Southern Ontario farmers feeling the heat due to hot, dry summer

The hot, dry summer is "concerning" for farmers in southern Ontario who are predicting lower yields and higher prices as they wait for rain.

Mild drought conditions could mean higher prices and lower selection on market shelves

Sun worshippers may be basking in the heat and humidity hitting southern Ontario, but in rural communities, the hot, dry summer weather means fields of thirsty crops, and barren pastures for livestock.

Heat warnings are in effect for most of southern Ontario, and conservation authorities are asking residents and businesses to reduce their water usage due to low water levels in lakes and rivers across much of the province.

That's taking a toll on meat and produce during the critical growing season.

Pat Kozowyk with Baba Link Organic Farm in Hamilton said her fruit trees are already showing signs of stress.

"The fruit is spotty or there's less of it, it's just not happy."

She's expecting a 30 to 50 per cent lower yield than last year, and says that may mean less selection on farmer's market shelves.

"Peaches and some of the plums are not as happy as they could be. Grapes, however, are happier than ever."

And while some farmers can irrigate, she relies on a well.

"I'm just hoping for rain," she said.

Environment Canada said last month, only 26.4 millimetres of rain fell on the city of Toronto in June, down from the usual 71.5.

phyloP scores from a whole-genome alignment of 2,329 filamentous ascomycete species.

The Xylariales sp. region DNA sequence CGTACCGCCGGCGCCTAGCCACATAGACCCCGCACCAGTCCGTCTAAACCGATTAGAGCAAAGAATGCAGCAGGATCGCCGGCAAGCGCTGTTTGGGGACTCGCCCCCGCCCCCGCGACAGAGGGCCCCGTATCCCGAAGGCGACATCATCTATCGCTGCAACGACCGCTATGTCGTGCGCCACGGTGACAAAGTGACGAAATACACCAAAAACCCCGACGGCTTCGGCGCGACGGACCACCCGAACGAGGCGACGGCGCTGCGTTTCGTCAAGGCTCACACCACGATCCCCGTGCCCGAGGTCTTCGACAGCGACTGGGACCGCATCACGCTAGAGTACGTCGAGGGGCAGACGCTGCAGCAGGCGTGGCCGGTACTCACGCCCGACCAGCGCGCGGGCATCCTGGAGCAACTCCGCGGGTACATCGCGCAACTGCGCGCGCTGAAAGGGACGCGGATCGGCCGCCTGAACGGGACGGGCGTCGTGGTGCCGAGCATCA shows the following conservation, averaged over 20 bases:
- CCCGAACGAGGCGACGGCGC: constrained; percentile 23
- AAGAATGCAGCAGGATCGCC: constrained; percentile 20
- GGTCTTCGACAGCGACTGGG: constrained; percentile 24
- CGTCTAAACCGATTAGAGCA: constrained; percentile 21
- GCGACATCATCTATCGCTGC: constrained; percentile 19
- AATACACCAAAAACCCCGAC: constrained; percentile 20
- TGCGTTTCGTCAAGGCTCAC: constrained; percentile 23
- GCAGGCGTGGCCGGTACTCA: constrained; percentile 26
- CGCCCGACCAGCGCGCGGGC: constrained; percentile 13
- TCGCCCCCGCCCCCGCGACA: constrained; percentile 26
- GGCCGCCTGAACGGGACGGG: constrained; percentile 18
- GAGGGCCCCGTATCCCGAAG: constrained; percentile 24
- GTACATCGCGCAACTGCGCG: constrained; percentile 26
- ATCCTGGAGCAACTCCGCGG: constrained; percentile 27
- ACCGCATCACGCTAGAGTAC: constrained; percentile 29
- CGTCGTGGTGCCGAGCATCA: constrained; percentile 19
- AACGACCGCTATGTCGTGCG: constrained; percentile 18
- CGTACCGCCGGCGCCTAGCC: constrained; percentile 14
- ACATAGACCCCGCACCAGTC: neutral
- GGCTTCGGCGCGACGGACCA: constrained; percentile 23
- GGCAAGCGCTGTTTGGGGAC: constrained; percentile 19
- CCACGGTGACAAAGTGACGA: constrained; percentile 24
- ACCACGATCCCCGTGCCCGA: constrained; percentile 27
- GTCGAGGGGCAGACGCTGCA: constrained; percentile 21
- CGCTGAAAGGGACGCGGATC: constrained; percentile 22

Drought challenging for livestock farmers

Sarah Bakker raises pasture-fed meat with Field Sparrow Farms in Kawartha Lakes, near Peterborough, Ont.

The lack of rain means as her animals graze, the grass is not growing back as quickly.

"Grass is fairly resilient, which is one of the reasons we use it, but I think if we don't have any really good rain by August, we're going to see some serious challenges."

The cost of raising the meat is likely to go up as well.

Bakker fears she may have to turn to hay as feed earlier than usual and that will mean they'll have to buy more, at a higher cost due to the demand.

"What will possibly happen, if farmers can't afford to feed their animals, because they fed all their hay in August, they'll sell them, and the price of beef will drop which is good, to a point, for the average consumer, but it will spike again because our supply has gone out. "

That's what happened in 2012, when Bakker had to bring water in for the animals, and she had to start feeding hay months earlier than usual.

This year, she's expanded her chicken operation to adapt to the lack of rain.

She says the next few weeks are critical to determine if there is going to be a long-term affect.

Environment Canada is predicting a hot July and August and while there is rain in the short-term forecast across much of southern Ontario, forecasters say it's difficult to predict precipitation in the long-term.